Using sport to help victims of the Colombian conflict
This article was written by and originally published on Olympic.org.
The power of sport to heal divisions and resolve conflict is a phenomenon that has been widely documented over the years, and one which provided the inspiration for Juan Sanchez’s project. Made possible via the International Olympic Committee (IOC)’s Young Change-Maker+ programme, “The Olympic Workshop, Creating Peace” is designed to help Colombian youngsters put the country’s recent, turbulent past behind them.
Colombia has been ravaged by internal conflict since the 1960s and, although a ceasefire was finally agreed last summer, Sanchez is convinced that sport has a major role in helping the country move forward.
“The philosophy is simple; with sport we can create a long-lasting peace in Colombia,” he says of his home country. “I had this idea some time ago and, thanks to the YCM+ Programme, I have been able to bring this project to life.
“That’s why the subtitle of the initiative is ‘Creating Peace’, because I believe that through sport we can create a better country for everyone, building social inclusion and bringing people together.”
The seeds of Sanchez’s idea were sown at the Nanjing 2014 Youth Olympic Games, his role as the Colombian team’s YCM opening his eyes to the challenges faced by young athletes who had grown up against the backdrop of nationwide unrest.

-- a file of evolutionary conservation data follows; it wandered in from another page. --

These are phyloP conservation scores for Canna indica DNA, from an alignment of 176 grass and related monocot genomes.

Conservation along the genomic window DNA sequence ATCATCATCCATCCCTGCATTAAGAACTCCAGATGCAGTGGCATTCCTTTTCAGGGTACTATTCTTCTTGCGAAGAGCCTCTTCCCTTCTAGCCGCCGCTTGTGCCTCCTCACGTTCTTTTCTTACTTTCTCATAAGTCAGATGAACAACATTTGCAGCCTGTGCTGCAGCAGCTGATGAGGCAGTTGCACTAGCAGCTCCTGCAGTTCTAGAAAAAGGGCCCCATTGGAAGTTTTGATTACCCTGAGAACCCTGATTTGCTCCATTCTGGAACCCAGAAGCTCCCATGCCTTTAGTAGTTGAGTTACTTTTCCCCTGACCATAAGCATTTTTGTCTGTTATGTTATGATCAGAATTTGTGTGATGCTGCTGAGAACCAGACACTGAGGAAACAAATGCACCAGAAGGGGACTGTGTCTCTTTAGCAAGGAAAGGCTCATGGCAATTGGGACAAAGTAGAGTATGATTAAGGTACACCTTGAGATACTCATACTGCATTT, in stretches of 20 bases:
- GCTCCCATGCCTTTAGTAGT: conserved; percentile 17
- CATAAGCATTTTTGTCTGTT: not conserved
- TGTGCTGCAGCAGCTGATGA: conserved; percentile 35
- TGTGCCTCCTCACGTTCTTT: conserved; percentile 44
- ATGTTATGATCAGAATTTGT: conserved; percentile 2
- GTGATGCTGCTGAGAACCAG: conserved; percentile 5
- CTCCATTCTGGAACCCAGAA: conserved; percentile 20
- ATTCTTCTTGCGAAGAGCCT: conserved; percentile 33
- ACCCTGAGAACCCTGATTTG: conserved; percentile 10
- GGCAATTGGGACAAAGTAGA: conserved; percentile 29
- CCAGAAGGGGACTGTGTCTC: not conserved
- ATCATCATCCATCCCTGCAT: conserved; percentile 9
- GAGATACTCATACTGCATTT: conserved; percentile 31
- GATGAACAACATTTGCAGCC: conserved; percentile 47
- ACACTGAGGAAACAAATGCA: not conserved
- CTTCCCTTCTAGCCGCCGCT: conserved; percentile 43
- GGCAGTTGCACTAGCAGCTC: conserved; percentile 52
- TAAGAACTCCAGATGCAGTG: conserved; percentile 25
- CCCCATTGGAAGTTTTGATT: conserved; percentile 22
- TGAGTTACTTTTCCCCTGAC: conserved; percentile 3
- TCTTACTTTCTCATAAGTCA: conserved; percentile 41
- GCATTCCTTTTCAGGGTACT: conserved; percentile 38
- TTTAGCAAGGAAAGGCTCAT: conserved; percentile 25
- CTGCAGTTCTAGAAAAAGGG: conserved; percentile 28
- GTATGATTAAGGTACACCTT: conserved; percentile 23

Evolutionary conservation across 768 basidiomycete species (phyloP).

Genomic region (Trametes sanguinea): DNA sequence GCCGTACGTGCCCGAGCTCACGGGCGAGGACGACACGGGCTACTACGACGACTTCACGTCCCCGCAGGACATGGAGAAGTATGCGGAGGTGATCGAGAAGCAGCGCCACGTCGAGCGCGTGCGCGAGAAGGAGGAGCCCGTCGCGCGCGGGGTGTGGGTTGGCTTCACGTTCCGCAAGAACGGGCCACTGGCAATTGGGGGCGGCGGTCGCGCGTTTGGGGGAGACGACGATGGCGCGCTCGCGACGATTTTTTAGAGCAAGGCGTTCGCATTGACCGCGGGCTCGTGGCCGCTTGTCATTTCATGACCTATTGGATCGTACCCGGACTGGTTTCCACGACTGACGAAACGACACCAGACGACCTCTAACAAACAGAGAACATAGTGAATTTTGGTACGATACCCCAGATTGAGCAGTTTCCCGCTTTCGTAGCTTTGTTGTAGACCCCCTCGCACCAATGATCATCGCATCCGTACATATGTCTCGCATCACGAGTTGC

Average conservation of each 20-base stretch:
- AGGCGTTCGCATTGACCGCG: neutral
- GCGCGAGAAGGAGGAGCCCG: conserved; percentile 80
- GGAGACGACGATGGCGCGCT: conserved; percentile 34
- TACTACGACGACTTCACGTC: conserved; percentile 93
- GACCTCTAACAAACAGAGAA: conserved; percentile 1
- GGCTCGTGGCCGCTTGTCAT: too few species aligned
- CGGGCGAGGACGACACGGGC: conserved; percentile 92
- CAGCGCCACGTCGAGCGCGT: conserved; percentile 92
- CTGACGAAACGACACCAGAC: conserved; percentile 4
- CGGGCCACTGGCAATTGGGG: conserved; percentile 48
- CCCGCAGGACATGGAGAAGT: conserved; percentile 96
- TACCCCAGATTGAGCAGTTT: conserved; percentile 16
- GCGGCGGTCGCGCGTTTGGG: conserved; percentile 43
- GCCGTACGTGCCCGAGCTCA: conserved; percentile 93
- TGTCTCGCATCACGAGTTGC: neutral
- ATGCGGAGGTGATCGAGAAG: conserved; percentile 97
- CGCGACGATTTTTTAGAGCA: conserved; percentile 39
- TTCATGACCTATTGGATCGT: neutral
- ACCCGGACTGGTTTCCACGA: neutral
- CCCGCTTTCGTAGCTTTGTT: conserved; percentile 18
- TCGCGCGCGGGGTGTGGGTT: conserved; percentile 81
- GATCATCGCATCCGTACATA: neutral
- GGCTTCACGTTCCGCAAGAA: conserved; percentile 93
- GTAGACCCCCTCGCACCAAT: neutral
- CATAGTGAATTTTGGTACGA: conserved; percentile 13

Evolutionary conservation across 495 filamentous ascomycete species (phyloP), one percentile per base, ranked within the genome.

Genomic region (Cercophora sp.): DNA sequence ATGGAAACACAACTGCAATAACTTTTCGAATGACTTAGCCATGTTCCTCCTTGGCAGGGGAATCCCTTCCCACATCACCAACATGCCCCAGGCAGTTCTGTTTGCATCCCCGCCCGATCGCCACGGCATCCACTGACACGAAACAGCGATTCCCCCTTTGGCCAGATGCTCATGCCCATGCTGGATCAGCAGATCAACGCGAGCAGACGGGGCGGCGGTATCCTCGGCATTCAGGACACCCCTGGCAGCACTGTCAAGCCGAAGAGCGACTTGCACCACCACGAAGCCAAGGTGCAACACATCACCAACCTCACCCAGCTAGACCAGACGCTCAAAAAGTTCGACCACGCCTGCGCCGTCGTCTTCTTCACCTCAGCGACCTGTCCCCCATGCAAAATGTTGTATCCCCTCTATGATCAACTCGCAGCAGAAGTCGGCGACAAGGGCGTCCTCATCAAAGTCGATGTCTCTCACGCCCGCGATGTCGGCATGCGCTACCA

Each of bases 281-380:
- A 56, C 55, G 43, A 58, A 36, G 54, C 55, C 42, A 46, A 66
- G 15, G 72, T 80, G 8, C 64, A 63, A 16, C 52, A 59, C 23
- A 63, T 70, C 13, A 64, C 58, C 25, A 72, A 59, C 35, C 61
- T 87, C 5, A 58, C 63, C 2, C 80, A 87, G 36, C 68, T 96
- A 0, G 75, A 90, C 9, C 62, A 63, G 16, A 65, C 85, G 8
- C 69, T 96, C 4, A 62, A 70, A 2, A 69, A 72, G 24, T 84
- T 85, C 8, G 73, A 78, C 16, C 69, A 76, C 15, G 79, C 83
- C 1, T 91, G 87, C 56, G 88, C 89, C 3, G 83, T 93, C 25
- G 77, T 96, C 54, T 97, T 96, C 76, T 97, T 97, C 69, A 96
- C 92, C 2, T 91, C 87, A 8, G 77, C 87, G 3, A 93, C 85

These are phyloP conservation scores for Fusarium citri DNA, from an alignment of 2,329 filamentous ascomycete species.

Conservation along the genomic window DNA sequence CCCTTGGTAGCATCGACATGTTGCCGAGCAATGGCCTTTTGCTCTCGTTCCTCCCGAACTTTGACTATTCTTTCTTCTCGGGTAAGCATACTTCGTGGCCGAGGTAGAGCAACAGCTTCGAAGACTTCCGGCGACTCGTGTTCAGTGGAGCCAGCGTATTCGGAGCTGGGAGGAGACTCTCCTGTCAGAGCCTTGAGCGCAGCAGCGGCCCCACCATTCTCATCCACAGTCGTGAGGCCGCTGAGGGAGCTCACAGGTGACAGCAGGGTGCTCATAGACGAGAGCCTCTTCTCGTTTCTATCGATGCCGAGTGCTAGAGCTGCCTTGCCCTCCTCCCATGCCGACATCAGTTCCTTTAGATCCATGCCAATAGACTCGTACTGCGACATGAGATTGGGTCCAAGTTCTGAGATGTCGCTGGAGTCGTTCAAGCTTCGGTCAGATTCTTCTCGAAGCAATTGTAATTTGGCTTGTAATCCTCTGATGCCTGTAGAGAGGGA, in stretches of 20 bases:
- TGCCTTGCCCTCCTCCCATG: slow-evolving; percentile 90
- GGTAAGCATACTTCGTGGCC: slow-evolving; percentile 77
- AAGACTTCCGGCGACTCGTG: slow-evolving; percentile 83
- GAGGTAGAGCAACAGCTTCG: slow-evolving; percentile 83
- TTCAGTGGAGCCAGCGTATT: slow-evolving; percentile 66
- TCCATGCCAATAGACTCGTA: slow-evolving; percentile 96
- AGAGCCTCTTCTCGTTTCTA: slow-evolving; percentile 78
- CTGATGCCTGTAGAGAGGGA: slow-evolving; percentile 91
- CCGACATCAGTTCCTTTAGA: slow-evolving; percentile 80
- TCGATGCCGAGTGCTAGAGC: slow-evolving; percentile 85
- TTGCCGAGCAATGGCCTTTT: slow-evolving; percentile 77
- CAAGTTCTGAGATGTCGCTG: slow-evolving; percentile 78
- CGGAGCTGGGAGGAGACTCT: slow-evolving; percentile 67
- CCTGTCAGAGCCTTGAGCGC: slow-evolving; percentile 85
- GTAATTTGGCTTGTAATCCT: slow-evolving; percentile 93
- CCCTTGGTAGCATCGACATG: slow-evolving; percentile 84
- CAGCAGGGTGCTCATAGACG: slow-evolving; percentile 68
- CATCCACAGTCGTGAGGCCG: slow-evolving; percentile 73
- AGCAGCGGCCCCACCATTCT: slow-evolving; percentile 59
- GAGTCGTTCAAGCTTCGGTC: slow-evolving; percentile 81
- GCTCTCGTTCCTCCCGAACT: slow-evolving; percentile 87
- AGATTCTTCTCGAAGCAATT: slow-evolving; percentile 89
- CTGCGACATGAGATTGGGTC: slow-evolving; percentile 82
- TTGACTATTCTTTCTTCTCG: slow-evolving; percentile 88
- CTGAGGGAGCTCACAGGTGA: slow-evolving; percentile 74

“Being able to talk with the athletes at the YOG was a unique opportunity I had never had before,” he says. “They taught me so much about the social reality of our athletes and the contexts where they came from. I realised that many of our athletes were ‘self-made’ despite the challenges they had faced, and sport had played a crucial role in their personal development. At the same time, we had a peace process in Colombia, but I had never seen the country so polarised.”
His “Olympic Workshop” began this year, providing children and young adults with the opportunity to sample sports such as handball, badminton, hockey and jiu jitsu for the first time, while also providing a different, more positive perspective on their lives.
“The aim is to bring new sports to communities they haven’t reached before,” Sanchez says. “With the help of a wonderful team of coaches who are committed to their sports and to peace-building, we are going to schools in areas where kids can be at risk as a result of poverty, crime and drugs.
“We deliver an event which takes a whole day at the school, and kids can experiment and learn about different sports. After the day is over, we leave a package of equipment that allows students to continue practising the sports they have learned about.”
Sanchez took time out from his initiative in October to attend the One Young World summit held in the Colombian capital, Bogotá, taking part in a discussion entitled “Sport for Peace”; but he has now returned to complete his Olympic Workshop programme for 2017.
“My hope is to keep this programme running as long as it can, reaching ever-more remote regions of the country where I feel there is a pressing need for social inclusion and peace-building projects,” he says. “I think there are still many things to be done, and as long as I can help, I am happy to do it.”
The YCM+ programme, which is generously supported by IOC TOP Partner Panasonic, offers YCMs the chance to apply for up to CHF 5,000 seed funding to deliver their own community projects.
“OLYMPIC WORKSHOP” IN NUMBERS…
350 – Children who have already attended the workshop
10 – Coaches and support staff working on delivering the project
12-18 – Age range of the youngsters involved
500 – Target number of Colombian children to receive coaching by the end of 2017